Who is the Colorado Criminal Justice Reform Coalition?

Our mission is to reverse the trend of mass incarceration in Colorado. We are a coalition of nearly 7,000 individual members and over 100 faith and community organizations who have united to stop perpetual prison expansion in Colorado through policy and sentence reform.

Our chief areas of interest include drug policy reform, women in prison, racial injustice, the impact of incarceration on children and families, the problems associated with re-entry and stopping the practice of using private prisons in our state.

If you would like to be involved please go to our website and become a member.

Saturday, April 21, 2012

Governor Signs Direct File Bill

The Denver Post

Gov. John Hickenlooper on Friday signed a bill into law to dramatically curb prosecutors' ability to charge juveniles as adults through the state's longstanding "direct file" system.
House Bill 1271 passed the legislature by wide margins and with bipartisan support but was still bitterly opposed by prosecutors and other law enforcement officials. Lawmakers from both parties split on the issue.
Hickenlooper, a Democrat, said he struggled with whether to sign the bill but decided the wave of bipartisan support among lawmakers was hard to ignore.
"This is about as close as I've come to a veto without vetoing," he said. "At the end, I feel very comfortable with the decision."
He added, "I think especially in a split legislature that if a bill works its way through both sides, that's a powerful statement."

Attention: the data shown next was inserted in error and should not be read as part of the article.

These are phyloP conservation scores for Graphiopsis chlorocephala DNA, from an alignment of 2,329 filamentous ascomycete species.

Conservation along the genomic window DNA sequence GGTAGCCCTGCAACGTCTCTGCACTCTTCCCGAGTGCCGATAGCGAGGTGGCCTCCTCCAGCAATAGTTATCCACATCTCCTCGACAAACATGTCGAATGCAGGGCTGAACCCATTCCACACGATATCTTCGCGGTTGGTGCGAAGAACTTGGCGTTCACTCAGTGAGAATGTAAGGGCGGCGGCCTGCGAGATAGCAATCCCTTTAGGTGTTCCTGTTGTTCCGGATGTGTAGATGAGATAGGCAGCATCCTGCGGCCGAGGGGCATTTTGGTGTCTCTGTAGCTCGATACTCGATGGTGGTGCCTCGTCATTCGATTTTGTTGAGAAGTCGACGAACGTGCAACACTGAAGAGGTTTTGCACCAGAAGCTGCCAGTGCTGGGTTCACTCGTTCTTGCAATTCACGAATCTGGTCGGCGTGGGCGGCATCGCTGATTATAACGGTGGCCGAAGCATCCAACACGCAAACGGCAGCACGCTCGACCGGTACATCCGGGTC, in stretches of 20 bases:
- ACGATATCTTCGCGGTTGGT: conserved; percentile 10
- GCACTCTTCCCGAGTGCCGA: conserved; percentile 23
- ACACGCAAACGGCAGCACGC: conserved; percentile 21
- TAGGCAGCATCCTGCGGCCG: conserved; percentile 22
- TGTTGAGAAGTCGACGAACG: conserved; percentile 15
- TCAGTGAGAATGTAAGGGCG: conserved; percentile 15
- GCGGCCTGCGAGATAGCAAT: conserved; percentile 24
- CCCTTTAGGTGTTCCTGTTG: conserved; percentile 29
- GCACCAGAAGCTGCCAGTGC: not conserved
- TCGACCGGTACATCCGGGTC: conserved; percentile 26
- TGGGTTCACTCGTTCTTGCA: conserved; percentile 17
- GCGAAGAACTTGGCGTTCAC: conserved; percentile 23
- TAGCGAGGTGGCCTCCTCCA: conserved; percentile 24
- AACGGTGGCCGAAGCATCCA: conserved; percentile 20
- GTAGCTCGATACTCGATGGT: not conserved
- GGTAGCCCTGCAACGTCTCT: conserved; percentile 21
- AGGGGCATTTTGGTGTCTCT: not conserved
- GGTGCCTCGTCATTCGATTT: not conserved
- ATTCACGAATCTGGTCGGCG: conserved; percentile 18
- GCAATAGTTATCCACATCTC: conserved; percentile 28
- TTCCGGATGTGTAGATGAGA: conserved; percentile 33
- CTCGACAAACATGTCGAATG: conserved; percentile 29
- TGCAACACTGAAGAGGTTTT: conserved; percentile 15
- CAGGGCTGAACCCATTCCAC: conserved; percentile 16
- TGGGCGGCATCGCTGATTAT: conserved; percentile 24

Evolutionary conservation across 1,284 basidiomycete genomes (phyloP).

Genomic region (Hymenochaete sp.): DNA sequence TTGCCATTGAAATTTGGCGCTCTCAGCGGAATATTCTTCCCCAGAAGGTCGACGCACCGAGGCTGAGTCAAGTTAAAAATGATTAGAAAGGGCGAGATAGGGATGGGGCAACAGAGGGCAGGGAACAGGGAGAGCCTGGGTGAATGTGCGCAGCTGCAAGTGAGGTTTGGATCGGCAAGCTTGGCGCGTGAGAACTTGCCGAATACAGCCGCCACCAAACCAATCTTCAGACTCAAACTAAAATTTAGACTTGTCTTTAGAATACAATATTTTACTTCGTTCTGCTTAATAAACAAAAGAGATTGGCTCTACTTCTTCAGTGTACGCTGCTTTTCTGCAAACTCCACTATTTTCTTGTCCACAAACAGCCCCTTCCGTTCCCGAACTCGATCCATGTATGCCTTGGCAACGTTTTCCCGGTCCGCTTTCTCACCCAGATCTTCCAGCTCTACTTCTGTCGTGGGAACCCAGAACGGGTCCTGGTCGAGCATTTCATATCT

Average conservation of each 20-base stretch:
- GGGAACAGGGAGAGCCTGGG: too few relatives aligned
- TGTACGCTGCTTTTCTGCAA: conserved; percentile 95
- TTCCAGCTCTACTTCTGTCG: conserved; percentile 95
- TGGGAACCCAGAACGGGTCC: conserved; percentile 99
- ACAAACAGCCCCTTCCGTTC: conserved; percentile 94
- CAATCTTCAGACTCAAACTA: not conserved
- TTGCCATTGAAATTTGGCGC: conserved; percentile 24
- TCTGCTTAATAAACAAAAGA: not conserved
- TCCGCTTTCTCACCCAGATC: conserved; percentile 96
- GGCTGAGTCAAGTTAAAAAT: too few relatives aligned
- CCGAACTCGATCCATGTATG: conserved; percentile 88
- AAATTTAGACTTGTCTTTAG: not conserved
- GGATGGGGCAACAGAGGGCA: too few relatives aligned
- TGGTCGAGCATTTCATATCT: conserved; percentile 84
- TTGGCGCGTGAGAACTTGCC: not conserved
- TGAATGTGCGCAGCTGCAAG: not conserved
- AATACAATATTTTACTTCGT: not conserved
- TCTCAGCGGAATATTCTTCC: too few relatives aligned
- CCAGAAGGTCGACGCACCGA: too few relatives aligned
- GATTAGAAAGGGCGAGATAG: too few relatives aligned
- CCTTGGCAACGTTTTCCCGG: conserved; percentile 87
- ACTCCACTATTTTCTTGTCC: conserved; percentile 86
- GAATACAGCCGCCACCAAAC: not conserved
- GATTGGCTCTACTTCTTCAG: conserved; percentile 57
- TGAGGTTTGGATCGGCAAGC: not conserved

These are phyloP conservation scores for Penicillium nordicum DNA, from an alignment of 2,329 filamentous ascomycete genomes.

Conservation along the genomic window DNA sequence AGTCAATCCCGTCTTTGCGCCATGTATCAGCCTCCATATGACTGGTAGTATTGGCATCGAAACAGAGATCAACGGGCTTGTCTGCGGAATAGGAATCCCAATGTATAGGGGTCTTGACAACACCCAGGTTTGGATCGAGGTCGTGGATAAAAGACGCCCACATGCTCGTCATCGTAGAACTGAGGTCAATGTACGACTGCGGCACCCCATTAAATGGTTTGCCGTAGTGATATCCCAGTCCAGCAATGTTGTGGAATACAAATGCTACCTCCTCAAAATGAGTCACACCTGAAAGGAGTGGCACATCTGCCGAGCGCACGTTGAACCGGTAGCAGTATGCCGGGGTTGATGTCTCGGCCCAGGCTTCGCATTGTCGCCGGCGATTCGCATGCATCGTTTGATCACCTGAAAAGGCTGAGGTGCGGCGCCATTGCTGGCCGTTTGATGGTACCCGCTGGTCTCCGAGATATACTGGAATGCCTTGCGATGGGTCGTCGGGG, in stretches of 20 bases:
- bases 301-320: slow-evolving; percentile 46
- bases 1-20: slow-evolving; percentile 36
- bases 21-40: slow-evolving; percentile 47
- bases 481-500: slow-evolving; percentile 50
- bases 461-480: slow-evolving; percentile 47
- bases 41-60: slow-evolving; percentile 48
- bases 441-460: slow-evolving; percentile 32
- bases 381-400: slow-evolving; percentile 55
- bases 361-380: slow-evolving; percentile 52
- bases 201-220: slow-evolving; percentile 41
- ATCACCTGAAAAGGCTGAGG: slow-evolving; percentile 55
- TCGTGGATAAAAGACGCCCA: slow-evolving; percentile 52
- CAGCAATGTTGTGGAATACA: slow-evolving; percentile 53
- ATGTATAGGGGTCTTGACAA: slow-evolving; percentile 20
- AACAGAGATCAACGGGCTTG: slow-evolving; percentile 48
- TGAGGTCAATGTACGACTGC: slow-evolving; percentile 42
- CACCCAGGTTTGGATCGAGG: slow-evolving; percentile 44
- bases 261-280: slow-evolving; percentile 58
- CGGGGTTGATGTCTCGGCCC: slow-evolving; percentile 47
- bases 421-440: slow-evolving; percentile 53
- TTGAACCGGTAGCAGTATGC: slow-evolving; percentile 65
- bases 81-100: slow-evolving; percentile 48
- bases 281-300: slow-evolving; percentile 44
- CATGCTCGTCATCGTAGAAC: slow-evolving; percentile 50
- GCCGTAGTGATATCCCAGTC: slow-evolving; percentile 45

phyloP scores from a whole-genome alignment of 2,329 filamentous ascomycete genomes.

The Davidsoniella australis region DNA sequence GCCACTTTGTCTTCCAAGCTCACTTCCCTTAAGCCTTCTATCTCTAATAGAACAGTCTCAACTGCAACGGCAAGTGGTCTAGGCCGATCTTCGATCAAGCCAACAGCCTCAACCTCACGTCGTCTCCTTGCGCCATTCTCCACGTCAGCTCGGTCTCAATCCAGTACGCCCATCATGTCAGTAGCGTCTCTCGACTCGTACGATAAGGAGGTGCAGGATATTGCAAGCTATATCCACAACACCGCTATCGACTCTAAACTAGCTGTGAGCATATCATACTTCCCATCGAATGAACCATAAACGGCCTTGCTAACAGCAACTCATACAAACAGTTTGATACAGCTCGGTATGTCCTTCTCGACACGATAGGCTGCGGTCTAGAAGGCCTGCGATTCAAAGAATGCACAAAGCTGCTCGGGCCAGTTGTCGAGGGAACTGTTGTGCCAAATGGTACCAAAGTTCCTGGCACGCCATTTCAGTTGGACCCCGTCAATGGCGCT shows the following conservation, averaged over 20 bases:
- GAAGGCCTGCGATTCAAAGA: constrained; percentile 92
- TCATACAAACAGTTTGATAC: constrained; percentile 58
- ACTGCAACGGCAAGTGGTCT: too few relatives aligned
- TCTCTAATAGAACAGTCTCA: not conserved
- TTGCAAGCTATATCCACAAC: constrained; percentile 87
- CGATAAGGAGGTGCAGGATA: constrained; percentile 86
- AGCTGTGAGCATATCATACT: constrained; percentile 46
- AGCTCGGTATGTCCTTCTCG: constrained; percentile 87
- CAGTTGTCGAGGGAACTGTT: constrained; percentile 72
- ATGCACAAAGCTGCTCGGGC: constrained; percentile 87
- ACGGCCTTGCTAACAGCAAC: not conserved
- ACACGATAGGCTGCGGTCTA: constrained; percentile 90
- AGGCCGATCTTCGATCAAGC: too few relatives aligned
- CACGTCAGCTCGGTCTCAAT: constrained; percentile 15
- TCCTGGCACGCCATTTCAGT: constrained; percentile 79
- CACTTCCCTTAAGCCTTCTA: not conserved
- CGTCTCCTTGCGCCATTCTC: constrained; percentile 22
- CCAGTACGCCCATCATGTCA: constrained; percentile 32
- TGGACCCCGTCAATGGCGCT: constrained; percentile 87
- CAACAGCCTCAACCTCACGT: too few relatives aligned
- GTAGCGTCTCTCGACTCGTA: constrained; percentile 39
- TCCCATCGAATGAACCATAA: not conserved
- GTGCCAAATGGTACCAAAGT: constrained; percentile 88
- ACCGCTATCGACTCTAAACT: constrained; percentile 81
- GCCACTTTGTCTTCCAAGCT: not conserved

Kim Dvorchak, executive director of the Colorado Juvenile Defender Coalition, said the law had "restored due process for youth to have judicial review before being tried as an adult."
But opponents of the bill, such as Attorney General John Suthers, a Republican, said Hickenlooper's signature was the wrong decision.
"Gov. Roy Romer and state lawmakers established Colorado's direct-file system in the early 1990s in response to an alarming and continuous increase in violent crime committed by juveniles," Suthers said in a statement. "Since then, prosecutors across the state have judiciously used the system to address the most serious, violent juvenile offenders who posed serious risks to the public safety. This new law not only ignores the lessons of history, but also the benefits of the direct-file system, including Colorado's Youthful Offender System, which has rehabilitated numerous juvenile offenders."
Denver District Attorney Mitch Morrissey said he was disappointed.
"It (the law) is a misguided attempt at reform that is actually a big step backwards, and I believe it will result in more juvenile direct-file cases," Morrissey said. "What is unfortunate is the impact, which is that it will hurt kids, waste money and risk public safety."
The bill bars district attorneys from charging juveniles as adults for many low and mid-level felonies, while raising the age at which young offenders may be charged as adults for more serious crimes from 14 to 16.
While the bill would allow prosecutors to charge young offenders as adults in cases of murder, violent sex offenses, kidnapping and violent assaults, it also would allow defendants to appeal to a district judge, who would have the final say on whether they are tried as adults.

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